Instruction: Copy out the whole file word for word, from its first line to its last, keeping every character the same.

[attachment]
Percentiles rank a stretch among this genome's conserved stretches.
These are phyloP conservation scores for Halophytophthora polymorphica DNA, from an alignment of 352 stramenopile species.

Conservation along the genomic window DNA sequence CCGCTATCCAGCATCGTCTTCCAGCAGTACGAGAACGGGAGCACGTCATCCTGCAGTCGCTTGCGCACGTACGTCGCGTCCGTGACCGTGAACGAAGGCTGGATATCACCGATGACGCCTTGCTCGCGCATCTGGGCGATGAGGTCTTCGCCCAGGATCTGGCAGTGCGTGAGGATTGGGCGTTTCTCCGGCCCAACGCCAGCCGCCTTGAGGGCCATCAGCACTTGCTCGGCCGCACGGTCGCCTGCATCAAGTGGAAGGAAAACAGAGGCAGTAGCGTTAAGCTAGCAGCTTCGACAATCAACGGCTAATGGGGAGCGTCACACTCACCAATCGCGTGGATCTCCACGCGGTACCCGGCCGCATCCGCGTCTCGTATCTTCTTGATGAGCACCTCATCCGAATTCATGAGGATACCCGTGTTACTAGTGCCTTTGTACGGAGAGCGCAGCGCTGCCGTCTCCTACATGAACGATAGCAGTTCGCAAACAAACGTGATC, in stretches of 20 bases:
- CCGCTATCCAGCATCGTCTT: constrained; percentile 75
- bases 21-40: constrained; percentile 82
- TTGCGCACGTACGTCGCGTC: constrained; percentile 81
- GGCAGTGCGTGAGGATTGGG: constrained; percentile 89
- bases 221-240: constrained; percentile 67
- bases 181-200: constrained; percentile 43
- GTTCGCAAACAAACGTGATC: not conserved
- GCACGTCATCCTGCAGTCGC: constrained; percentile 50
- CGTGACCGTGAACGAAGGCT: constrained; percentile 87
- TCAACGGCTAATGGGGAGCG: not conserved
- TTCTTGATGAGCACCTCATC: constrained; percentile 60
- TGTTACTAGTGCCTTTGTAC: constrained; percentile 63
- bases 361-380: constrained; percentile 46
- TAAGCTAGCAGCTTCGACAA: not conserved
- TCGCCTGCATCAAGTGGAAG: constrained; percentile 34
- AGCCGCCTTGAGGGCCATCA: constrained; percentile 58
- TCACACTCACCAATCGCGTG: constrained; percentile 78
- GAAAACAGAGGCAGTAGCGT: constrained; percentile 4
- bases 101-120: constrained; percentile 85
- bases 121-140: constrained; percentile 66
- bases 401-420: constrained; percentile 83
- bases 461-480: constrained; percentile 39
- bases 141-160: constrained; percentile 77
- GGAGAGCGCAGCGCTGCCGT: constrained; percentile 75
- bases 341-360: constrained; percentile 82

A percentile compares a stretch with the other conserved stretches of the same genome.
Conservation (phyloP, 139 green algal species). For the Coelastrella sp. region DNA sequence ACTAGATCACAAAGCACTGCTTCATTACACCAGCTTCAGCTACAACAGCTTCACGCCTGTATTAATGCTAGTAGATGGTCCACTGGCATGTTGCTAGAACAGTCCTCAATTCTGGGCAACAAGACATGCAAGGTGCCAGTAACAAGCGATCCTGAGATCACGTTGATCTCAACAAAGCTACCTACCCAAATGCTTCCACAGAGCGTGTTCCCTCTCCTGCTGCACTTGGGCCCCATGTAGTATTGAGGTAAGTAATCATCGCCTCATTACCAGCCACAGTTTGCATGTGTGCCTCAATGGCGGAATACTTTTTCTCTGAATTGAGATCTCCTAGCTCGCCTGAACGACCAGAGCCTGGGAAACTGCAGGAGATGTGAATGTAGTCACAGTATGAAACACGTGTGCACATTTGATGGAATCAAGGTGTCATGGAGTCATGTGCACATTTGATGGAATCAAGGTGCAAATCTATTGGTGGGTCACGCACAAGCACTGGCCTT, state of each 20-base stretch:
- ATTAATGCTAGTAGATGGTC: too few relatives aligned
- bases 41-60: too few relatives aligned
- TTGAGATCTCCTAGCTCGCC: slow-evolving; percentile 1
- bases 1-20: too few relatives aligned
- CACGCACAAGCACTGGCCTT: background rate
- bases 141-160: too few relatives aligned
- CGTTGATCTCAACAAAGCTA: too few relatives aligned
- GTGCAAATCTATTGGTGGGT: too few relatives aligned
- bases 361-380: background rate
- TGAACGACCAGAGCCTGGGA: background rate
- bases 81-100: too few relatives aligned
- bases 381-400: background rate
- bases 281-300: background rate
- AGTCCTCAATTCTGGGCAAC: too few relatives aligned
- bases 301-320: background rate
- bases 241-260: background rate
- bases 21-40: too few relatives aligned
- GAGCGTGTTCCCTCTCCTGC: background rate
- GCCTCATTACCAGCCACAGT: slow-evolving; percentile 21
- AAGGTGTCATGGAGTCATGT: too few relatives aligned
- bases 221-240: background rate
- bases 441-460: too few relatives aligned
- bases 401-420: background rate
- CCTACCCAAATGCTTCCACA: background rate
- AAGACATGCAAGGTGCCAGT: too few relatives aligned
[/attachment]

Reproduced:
Percentiles rank a stretch among this genome's conserved stretches.
These are phyloP conservation scores for Halophytophthora polymorphica DNA, from an alignment of 352 stramenopile species.

Conservation along the genomic window DNA sequence CCGCTATCCAGCATCGTCTTCCAGCAGTACGAGAACGGGAGCACGTCATCCTGCAGTCGCTTGCGCACGTACGTCGCGTCCGTGACCGTGAACGAAGGCTGGATATCACCGATGACGCCTTGCTCGCGCATCTGGGCGATGAGGTCTTCGCCCAGGATCTGGCAGTGCGTGAGGATTGGGCGTTTCTCCGGCCCAACGCCAGCCGCCTTGAGGGCCATCAGCACTTGCTCGGCCGCACGGTCGCCTGCATCAAGTGGAAGGAAAACAGAGGCAGTAGCGTTAAGCTAGCAGCTTCGACAATCAACGGCTAATGGGGAGCGTCACACTCACCAATCGCGTGGATCTCCACGCGGTACCCGGCCGCATCCGCGTCTCGTATCTTCTTGATGAGCACCTCATCCGAATTCATGAGGATACCCGTGTTACTAGTGCCTTTGTACGGAGAGCGCAGCGCTGCCGTCTCCTACATGAACGATAGCAGTTCGCAAACAAACGTGATC, in stretches of 20 bases:
- CCGCTATCCAGCATCGTCTT: constrained; percentile 75
- bases 21-40: constrained; percentile 82
- TTGCGCACGTACGTCGCGTC: constrained; percentile 81
- GGCAGTGCGTGAGGATTGGG: constrained; percentile 89
- bases 221-240: constrained; percentile 67
- bases 181-200: constrained; percentile 43
- GTTCGCAAACAAACGTGATC: not conserved
- GCACGTCATCCTGCAGTCGC: constrained; percentile 50
- CGTGACCGTGAACGAAGGCT: constrained; percentile 87
- TCAACGGCTAATGGGGAGCG: not conserved
- TTCTTGATGAGCACCTCATC: constrained; percentile 60
- TGTTACTAGTGCCTTTGTAC: constrained; percentile 63
- bases 361-380: constrained; percentile 46
- TAAGCTAGCAGCTTCGACAA: not conserved
- TCGCCTGCATCAAGTGGAAG: constrained; percentile 34
- AGCCGCCTTGAGGGCCATCA: constrained; percentile 58
- TCACACTCACCAATCGCGTG: constrained; percentile 78
- GAAAACAGAGGCAGTAGCGT: constrained; percentile 4
- bases 101-120: constrained; percentile 85
- bases 121-140: constrained; percentile 66
- bases 401-420: constrained; percentile 83
- bases 461-480: constrained; percentile 39
- bases 141-160: constrained; percentile 77
- GGAGAGCGCAGCGCTGCCGT: constrained; percentile 75
- bases 341-360: constrained; percentile 82

A percentile compares a stretch with the other conserved stretches of the same genome.
Conservation (phyloP, 139 green algal species). For the Coelastrella sp. region DNA sequence ACTAGATCACAAAGCACTGCTTCATTACACCAGCTTCAGCTACAACAGCTTCACGCCTGTATTAATGCTAGTAGATGGTCCACTGGCATGTTGCTAGAACAGTCCTCAATTCTGGGCAACAAGACATGCAAGGTGCCAGTAACAAGCGATCCTGAGATCACGTTGATCTCAACAAAGCTACCTACCCAAATGCTTCCACAGAGCGTGTTCCCTCTCCTGCTGCACTTGGGCCCCATGTAGTATTGAGGTAAGTAATCATCGCCTCATTACCAGCCACAGTTTGCATGTGTGCCTCAATGGCGGAATACTTTTTCTCTGAATTGAGATCTCCTAGCTCGCCTGAACGACCAGAGCCTGGGAAACTGCAGGAGATGTGAATGTAGTCACAGTATGAAACACGTGTGCACATTTGATGGAATCAAGGTGTCATGGAGTCATGTGCACATTTGATGGAATCAAGGTGCAAATCTATTGGTGGGTCACGCACAAGCACTGGCCTT, state of each 20-base stretch:
- ATTAATGCTAGTAGATGGTC: too few relatives aligned
- bases 41-60: too few relatives aligned
- TTGAGATCTCCTAGCTCGCC: slow-evolving; percentile 1
- bases 1-20: too few relatives aligned
- CACGCACAAGCACTGGCCTT: background rate
- bases 141-160: too few relatives aligned
- CGTTGATCTCAACAAAGCTA: too few relatives aligned
- GTGCAAATCTATTGGTGGGT: too few relatives aligned
- bases 361-380: background rate
- TGAACGACCAGAGCCTGGGA: background rate
- bases 81-100: too few relatives aligned
- bases 381-400: background rate
- bases 281-300: background rate
- AGTCCTCAATTCTGGGCAAC: too few relatives aligned
- bases 301-320: background rate
- bases 241-260: background rate
- bases 21-40: too few relatives aligned
- GAGCGTGTTCCCTCTCCTGC: background rate
- GCCTCATTACCAGCCACAGT: slow-evolving; percentile 21
- AAGGTGTCATGGAGTCATGT: too few relatives aligned
- bases 221-240: background rate
- bases 441-460: too few relatives aligned
- bases 401-420: background rate
- CCTACCCAAATGCTTCCACA: background rate
- AAGACATGCAAGGTGCCAGT: too few relatives aligned